internet, and 'get away with it' as far as relating accounts of things which may or may not have occurred.
The people of past eras did not have that luxury. If you were caught stealing .. just once .. then your reputation as a 'thief' was likely to
follow you lifelong. If you were heard blaspheming just once, there were those who would report you and penalties were
imposed and you would
be labeled as 'godless' and shunned. No anonymity back then.
So, in light of the above, it stands to reason that people had to be very careful in what they said and did and claimed.
Why, then, did individuals relate their experiences of the 'little people' ?
The answer seems clear: their claimed experiences of the 'little people' were not considered 'wrong', 'sinful' or 'crazy'.
Why not ?
had seen the 'little people' too. The little-people were not an 'out there' theory, back then. They were considered part
people saw them. They compared experiences. There were common elements. Therefore, 'little people' were accepted as 'real'.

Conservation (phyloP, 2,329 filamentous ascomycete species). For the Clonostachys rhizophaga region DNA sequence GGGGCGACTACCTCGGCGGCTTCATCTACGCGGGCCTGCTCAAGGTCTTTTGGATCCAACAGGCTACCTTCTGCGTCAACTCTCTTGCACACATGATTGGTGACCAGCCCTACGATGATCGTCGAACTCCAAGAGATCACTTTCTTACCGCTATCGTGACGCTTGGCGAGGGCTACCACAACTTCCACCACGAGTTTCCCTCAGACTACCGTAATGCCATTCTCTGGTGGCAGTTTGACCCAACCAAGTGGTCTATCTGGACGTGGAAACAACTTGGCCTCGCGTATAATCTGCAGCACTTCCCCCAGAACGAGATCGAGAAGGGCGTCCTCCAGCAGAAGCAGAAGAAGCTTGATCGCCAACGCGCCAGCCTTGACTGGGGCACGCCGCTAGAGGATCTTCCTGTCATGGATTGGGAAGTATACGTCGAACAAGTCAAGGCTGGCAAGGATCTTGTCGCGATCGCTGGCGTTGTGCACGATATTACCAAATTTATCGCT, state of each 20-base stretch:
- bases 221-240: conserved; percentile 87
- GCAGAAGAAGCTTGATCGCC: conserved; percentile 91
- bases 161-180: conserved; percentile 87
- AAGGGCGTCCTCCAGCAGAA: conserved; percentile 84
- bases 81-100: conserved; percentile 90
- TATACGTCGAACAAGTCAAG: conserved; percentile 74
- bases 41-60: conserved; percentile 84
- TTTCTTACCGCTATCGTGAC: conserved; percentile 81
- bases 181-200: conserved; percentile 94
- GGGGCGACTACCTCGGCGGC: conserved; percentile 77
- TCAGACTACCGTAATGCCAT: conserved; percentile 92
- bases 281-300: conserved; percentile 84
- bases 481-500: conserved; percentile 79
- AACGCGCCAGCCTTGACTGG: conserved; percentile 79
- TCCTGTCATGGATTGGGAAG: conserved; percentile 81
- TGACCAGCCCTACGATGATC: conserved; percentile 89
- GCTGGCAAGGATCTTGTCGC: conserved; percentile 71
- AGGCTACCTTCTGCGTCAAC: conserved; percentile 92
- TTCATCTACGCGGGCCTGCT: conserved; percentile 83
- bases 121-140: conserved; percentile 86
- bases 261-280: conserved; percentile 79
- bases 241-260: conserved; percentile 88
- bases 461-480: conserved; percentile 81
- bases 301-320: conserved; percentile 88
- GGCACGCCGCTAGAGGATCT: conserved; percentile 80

Therefore, it was 'ok' to talk about them and about one's experience of them.
That many people .. from many and diverse societies .. saw the 'little people' and interacted with them, is illustrated in the number of different
names used by those many and diverse societies to describe the little-people. Scandinavians used a different name for the little-people than did the
Icelandics, for example. The Scots had a different name for them to the Irish. Different Counties in England each had a different name for the
little-people. Unique Native American tribes had different names for them, as did the Hawaiians when compared to islanders of the north Pacific.
Could it possibly be claimed that ALL these diverse peoples were 'unintelligent' ? Or that for some reason, the people of Ireland and those who
inhabited the plains and mountains of North America long before the whites, 'just decided' to INVENT and name a 'little people' hoax -- at varying
times in history and without any knowledge that there existed tribes other than their own ?
The people of the Irish countryside had NO idea there existed a place later to become 'The United States', let alone that people lived there and
were ALSO seeing and interacting with little-people.
The peoples of the Pacific Island had NO knowledge of Scotland or Canada or Germany. But those Pacific Islanders DID know that a race of 'small
people' lived alongside their own community. They gave those little-people a name. It was a different name given by the Germans to the